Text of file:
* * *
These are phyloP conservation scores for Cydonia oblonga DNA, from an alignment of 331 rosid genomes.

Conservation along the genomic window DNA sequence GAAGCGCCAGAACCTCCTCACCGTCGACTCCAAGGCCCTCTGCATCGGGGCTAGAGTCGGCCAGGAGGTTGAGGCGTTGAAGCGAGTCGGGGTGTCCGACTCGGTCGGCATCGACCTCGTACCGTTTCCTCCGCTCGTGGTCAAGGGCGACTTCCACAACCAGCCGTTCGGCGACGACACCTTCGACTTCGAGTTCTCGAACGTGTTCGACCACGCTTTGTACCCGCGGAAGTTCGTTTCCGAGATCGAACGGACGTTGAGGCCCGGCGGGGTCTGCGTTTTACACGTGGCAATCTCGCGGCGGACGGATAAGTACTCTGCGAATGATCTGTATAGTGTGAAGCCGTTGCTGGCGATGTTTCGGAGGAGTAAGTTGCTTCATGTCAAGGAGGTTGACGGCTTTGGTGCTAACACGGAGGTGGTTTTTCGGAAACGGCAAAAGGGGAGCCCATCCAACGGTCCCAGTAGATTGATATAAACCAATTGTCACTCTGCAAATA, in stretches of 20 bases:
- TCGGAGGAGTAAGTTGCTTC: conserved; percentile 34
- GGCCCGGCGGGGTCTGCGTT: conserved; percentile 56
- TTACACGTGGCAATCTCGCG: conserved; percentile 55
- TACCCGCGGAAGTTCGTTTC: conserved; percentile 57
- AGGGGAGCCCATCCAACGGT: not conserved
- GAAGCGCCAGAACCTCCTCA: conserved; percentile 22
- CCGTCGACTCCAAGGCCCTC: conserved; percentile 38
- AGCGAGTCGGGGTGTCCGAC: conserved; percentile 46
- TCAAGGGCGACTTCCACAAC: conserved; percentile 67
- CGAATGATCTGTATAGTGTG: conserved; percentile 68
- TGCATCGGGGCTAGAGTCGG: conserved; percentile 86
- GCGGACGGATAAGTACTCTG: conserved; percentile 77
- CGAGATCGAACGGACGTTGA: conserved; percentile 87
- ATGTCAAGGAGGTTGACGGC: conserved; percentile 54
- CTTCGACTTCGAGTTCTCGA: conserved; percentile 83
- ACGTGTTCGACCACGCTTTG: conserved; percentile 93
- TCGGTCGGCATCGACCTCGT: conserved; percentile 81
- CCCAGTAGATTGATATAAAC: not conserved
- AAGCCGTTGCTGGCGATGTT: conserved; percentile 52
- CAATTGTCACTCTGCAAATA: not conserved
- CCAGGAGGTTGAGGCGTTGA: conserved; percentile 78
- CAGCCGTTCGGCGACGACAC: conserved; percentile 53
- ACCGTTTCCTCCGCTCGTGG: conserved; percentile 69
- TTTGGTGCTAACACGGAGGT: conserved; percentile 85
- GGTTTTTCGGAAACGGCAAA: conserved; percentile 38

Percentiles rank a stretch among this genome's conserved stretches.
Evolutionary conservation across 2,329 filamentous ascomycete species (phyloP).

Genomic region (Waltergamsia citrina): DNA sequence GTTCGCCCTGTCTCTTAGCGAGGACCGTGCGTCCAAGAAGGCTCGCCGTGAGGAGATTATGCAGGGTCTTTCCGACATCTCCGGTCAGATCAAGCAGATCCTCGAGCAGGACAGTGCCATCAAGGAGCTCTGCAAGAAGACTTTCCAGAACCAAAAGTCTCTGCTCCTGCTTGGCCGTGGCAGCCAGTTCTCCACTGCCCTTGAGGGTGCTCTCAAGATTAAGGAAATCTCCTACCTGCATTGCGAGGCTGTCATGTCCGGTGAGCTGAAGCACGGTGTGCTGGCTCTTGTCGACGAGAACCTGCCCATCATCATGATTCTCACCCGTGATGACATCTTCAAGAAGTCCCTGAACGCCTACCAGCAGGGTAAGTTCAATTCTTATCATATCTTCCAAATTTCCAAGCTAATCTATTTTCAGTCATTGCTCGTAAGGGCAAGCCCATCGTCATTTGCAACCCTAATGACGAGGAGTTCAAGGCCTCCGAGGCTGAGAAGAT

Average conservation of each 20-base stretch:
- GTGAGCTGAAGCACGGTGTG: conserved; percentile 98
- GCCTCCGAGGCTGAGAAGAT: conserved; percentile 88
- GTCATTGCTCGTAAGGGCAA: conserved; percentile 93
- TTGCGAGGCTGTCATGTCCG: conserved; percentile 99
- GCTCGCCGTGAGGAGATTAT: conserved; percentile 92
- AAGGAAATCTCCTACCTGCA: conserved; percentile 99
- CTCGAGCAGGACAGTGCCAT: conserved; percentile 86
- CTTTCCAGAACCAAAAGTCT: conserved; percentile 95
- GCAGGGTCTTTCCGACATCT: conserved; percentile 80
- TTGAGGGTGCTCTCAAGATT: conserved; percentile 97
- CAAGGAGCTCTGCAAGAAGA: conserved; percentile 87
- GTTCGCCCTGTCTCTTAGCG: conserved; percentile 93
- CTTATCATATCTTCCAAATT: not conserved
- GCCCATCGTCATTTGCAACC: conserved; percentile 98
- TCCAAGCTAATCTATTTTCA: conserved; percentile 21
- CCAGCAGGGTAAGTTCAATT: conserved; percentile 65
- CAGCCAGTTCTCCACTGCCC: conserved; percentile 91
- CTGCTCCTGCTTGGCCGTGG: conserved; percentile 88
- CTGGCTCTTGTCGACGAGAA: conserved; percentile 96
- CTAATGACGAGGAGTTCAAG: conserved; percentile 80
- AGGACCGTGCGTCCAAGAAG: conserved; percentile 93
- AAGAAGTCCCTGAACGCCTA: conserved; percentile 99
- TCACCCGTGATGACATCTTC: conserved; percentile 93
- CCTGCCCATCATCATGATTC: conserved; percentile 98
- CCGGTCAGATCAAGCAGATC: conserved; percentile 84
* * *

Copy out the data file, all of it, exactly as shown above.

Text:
These are phyloP conservation scores for Cydonia oblonga DNA, from an alignment of 331 rosid genomes.

Conservation along the genomic window DNA sequence GAAGCGCCAGAACCTCCTCACCGTCGACTCCAAGGCCCTCTGCATCGGGGCTAGAGTCGGCCAGGAGGTTGAGGCGTTGAAGCGAGTCGGGGTGTCCGACTCGGTCGGCATCGACCTCGTACCGTTTCCTCCGCTCGTGGTCAAGGGCGACTTCCACAACCAGCCGTTCGGCGACGACACCTTCGACTTCGAGTTCTCGAACGTGTTCGACCACGCTTTGTACCCGCGGAAGTTCGTTTCCGAGATCGAACGGACGTTGAGGCCCGGCGGGGTCTGCGTTTTACACGTGGCAATCTCGCGGCGGACGGATAAGTACTCTGCGAATGATCTGTATAGTGTGAAGCCGTTGCTGGCGATGTTTCGGAGGAGTAAGTTGCTTCATGTCAAGGAGGTTGACGGCTTTGGTGCTAACACGGAGGTGGTTTTTCGGAAACGGCAAAAGGGGAGCCCATCCAACGGTCCCAGTAGATTGATATAAACCAATTGTCACTCTGCAAATA, in stretches of 20 bases:
- TCGGAGGAGTAAGTTGCTTC: conserved; percentile 34
- GGCCCGGCGGGGTCTGCGTT: conserved; percentile 56
- TTACACGTGGCAATCTCGCG: conserved; percentile 55
- TACCCGCGGAAGTTCGTTTC: conserved; percentile 57
- AGGGGAGCCCATCCAACGGT: not conserved
- GAAGCGCCAGAACCTCCTCA: conserved; percentile 22
- CCGTCGACTCCAAGGCCCTC: conserved; percentile 38
- AGCGAGTCGGGGTGTCCGAC: conserved; percentile 46
- TCAAGGGCGACTTCCACAAC: conserved; percentile 67
- CGAATGATCTGTATAGTGTG: conserved; percentile 68
- TGCATCGGGGCTAGAGTCGG: conserved; percentile 86
- GCGGACGGATAAGTACTCTG: conserved; percentile 77
- CGAGATCGAACGGACGTTGA: conserved; percentile 87
- ATGTCAAGGAGGTTGACGGC: conserved; percentile 54
- CTTCGACTTCGAGTTCTCGA: conserved; percentile 83
- ACGTGTTCGACCACGCTTTG: conserved; percentile 93
- TCGGTCGGCATCGACCTCGT: conserved; percentile 81
- CCCAGTAGATTGATATAAAC: not conserved
- AAGCCGTTGCTGGCGATGTT: conserved; percentile 52
- CAATTGTCACTCTGCAAATA: not conserved
- CCAGGAGGTTGAGGCGTTGA: conserved; percentile 78
- CAGCCGTTCGGCGACGACAC: conserved; percentile 53
- ACCGTTTCCTCCGCTCGTGG: conserved; percentile 69
- TTTGGTGCTAACACGGAGGT: conserved; percentile 85
- GGTTTTTCGGAAACGGCAAA: conserved; percentile 38

Percentiles rank a stretch among this genome's conserved stretches.
Evolutionary conservation across 2,329 filamentous ascomycete species (phyloP).

Genomic region (Waltergamsia citrina): DNA sequence GTTCGCCCTGTCTCTTAGCGAGGACCGTGCGTCCAAGAAGGCTCGCCGTGAGGAGATTATGCAGGGTCTTTCCGACATCTCCGGTCAGATCAAGCAGATCCTCGAGCAGGACAGTGCCATCAAGGAGCTCTGCAAGAAGACTTTCCAGAACCAAAAGTCTCTGCTCCTGCTTGGCCGTGGCAGCCAGTTCTCCACTGCCCTTGAGGGTGCTCTCAAGATTAAGGAAATCTCCTACCTGCATTGCGAGGCTGTCATGTCCGGTGAGCTGAAGCACGGTGTGCTGGCTCTTGTCGACGAGAACCTGCCCATCATCATGATTCTCACCCGTGATGACATCTTCAAGAAGTCCCTGAACGCCTACCAGCAGGGTAAGTTCAATTCTTATCATATCTTCCAAATTTCCAAGCTAATCTATTTTCAGTCATTGCTCGTAAGGGCAAGCCCATCGTCATTTGCAACCCTAATGACGAGGAGTTCAAGGCCTCCGAGGCTGAGAAGAT

Average conservation of each 20-base stretch:
- GTGAGCTGAAGCACGGTGTG: conserved; percentile 98
- GCCTCCGAGGCTGAGAAGAT: conserved; percentile 88
- GTCATTGCTCGTAAGGGCAA: conserved; percentile 93
- TTGCGAGGCTGTCATGTCCG: conserved; percentile 99
- GCTCGCCGTGAGGAGATTAT: conserved; percentile 92
- AAGGAAATCTCCTACCTGCA: conserved; percentile 99
- CTCGAGCAGGACAGTGCCAT: conserved; percentile 86
- CTTTCCAGAACCAAAAGTCT: conserved; percentile 95
- GCAGGGTCTTTCCGACATCT: conserved; percentile 80
- TTGAGGGTGCTCTCAAGATT: conserved; percentile 97
- CAAGGAGCTCTGCAAGAAGA: conserved; percentile 87
- GTTCGCCCTGTCTCTTAGCG: conserved; percentile 93
- CTTATCATATCTTCCAAATT: not conserved
- GCCCATCGTCATTTGCAACC: conserved; percentile 98
- TCCAAGCTAATCTATTTTCA: conserved; percentile 21
- CCAGCAGGGTAAGTTCAATT: conserved; percentile 65
- CAGCCAGTTCTCCACTGCCC: conserved; percentile 91
- CTGCTCCTGCTTGGCCGTGG: conserved; percentile 88
- CTGGCTCTTGTCGACGAGAA: conserved; percentile 96
- CTAATGACGAGGAGTTCAAG: conserved; percentile 80
- AGGACCGTGCGTCCAAGAAG: conserved; percentile 93
- AAGAAGTCCCTGAACGCCTA: conserved; percentile 99
- TCACCCGTGATGACATCTTC: conserved; percentile 93
- CCTGCCCATCATCATGATTC: conserved; percentile 98
- CCGGTCAGATCAAGCAGATC: conserved; percentile 84